— Alfred North Whitehead
Function of Reason
on our solar system’s particulars, Ward and Brownlee dismiss
the prospect of complex life existing elsewhere in the universe. They
argue that the precise arrangement of conditions needed is too unlikely
to occur again. But nature’s propensity to self-organize
raises the question as to what constitutes an unlikely coincidence
and what constitutes a predictable result of nature's
Brownlee interpret Earth's seemingly unique status in secular terms.
But others interpret the same observations in religious terms. These
theorists propose that Earth is a Privileged
Planet, one so uniquely hospitable to biological life that it must
be an artifact of intelligent design. Now that space probes are revealing
planets around other stars—exoplanets—the Rare
Earth and Privileged Planet hypotheses are becoming falsifiable. In
2009 researchers announced that they had detected "rocky" exoplanets and "super" Earths.
The catalog of exoplanets has grown to where in January 2012 astronomers
from the European Southern Observatory (ESO) announced
that stars without planets appear to be the exception rather than the
rule. In 2012, another team announced the discovery
of a multiplanet system that looks strikingly like our own. Later
in 2012, researchers associated with the ESO detected
molecules of a sugar, glycoaldehyde, in the planet-forming zone around
a sun-like star in a binary system. "What is really exciting
about our findings is that the ALMA observations reveal that the sugar
molecules are falling in towards one of the stars of the system," said
team member Cecile Favre, of Aarhus University, Denmark. "The
sugar molecules are not only in the right place to find their way onto
a planet, but they are also going in the right direction." PDF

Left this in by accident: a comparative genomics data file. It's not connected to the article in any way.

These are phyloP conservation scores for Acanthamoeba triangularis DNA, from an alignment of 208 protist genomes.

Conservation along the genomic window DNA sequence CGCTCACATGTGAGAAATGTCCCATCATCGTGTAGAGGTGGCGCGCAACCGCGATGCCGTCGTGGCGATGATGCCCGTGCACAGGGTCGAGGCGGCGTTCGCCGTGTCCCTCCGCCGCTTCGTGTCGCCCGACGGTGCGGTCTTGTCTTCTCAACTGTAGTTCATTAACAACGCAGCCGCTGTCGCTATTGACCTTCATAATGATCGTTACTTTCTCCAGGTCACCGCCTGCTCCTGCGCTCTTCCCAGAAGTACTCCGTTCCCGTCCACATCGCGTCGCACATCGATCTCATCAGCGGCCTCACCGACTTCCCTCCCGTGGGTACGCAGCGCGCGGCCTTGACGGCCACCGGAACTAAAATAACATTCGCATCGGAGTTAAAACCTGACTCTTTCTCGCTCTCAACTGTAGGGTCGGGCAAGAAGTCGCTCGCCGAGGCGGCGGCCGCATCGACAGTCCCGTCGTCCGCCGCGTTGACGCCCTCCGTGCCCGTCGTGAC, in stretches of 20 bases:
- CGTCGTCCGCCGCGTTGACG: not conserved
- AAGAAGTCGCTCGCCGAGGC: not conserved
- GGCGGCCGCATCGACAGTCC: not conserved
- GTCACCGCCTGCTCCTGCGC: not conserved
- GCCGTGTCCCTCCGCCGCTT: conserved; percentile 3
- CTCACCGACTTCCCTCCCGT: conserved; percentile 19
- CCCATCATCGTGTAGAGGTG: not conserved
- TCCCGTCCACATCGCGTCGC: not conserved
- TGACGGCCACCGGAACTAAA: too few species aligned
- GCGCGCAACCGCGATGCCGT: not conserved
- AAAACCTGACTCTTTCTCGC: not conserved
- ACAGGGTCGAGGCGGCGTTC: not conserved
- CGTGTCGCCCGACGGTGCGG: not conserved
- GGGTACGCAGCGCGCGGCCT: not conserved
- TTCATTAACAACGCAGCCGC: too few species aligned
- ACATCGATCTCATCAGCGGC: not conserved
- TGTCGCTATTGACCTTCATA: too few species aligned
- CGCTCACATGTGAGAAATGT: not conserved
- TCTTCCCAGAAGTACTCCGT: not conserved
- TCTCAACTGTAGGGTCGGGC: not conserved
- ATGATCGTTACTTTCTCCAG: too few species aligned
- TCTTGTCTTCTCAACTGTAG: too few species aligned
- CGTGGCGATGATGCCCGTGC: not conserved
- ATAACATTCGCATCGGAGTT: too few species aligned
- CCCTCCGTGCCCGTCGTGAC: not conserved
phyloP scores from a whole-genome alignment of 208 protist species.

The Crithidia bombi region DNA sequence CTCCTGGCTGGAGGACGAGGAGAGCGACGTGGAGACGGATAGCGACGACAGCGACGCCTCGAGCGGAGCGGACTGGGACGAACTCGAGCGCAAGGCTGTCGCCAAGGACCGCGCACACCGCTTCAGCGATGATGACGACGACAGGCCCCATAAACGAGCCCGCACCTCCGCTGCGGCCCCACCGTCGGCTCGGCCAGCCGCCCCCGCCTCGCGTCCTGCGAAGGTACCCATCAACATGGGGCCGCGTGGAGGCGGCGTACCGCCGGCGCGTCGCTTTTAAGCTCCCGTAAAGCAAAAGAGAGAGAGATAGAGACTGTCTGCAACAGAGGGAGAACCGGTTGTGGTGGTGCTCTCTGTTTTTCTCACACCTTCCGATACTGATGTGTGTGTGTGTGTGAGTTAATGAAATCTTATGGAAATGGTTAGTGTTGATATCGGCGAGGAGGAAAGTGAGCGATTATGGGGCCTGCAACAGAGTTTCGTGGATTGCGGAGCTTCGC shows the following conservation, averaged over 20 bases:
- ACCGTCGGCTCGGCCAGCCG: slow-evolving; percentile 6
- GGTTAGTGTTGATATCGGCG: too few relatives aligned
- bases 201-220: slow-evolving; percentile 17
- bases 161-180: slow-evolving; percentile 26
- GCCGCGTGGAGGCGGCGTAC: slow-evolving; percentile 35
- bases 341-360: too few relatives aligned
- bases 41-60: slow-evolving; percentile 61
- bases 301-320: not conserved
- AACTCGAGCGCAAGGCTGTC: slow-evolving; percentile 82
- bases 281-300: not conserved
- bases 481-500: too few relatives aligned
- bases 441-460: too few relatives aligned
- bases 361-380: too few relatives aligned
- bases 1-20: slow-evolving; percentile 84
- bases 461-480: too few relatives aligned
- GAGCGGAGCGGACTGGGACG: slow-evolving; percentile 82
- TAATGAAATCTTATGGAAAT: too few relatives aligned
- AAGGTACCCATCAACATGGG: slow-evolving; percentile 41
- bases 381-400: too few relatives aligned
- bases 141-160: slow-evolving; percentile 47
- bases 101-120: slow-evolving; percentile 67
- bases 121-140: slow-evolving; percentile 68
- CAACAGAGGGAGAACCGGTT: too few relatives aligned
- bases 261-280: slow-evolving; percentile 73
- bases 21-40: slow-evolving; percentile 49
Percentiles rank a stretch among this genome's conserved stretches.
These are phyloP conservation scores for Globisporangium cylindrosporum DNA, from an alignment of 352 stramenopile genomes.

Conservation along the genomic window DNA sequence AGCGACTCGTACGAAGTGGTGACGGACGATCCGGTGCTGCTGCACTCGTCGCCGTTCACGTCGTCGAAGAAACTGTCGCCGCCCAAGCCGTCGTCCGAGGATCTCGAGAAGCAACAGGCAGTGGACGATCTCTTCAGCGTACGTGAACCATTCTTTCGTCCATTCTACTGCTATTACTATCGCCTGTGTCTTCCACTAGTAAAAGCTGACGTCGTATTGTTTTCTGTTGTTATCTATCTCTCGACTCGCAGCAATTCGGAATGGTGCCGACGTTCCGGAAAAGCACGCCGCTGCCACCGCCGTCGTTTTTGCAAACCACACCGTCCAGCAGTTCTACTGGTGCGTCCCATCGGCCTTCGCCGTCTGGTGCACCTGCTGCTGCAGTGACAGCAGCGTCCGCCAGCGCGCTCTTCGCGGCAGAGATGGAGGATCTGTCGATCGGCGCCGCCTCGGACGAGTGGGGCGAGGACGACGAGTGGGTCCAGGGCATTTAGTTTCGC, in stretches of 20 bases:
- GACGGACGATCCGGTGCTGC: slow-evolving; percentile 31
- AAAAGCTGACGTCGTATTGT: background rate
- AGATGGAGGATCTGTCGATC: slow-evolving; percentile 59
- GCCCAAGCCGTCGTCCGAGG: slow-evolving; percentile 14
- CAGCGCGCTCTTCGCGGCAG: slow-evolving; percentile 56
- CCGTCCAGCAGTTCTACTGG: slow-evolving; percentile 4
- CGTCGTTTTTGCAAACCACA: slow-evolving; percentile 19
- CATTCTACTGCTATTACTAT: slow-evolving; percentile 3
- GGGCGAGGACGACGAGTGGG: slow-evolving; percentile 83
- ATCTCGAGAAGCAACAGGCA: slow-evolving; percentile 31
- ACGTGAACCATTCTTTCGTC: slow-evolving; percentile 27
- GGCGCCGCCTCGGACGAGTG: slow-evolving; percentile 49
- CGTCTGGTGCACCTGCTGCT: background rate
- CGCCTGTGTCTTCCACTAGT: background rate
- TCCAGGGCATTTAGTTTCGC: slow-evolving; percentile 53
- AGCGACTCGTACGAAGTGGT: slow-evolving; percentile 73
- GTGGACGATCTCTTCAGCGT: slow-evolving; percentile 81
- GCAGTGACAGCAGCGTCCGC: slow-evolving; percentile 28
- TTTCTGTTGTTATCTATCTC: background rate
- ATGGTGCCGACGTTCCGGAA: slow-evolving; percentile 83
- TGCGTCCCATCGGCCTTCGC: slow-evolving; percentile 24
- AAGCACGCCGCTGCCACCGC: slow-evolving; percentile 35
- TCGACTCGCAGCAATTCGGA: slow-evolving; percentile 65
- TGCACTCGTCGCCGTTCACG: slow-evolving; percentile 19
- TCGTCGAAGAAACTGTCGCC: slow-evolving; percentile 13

file HERE. And HERE are exoplanets located in
their stars' habitable zones. Earthly planets might be neither rare nor privileged. If Earthly planets turn out to be commonplace, and researchers deduce the likely presence of life, and especially if researchers detect the signature molecules of industrial pollution in exoplanetary atmospheres, then scientists and theologians will have to adjust their paradigms.
Identifying any cross section of nature's metabolism as discrete is an
exercise in imprecision. The individual organism might seem to be
an unambiguously delineated unit of nature, but, as the Gaia example,
or any study of biological food chains, reveals, organisms exist
only in a state of dependence on environments, local and cosmic. Perversely, environments
confuse the issue not only because boundaries among nature's levels
of scale are ambiguous, but also because environments introduce
organisms to one another, and this can foster mutually beneficial, sometimes
essential, relationships among them. That result, symbiosis, further
notions of the discrete organism.
NEXT > Symbiosis
Star Larvae Hypothesis:
a genus of organism.
The stellar life cycle includes a larval phase.
Biological life constitutes the larval phase of the stellar life cycle.
hypothesis presents a teleological model of nature, in which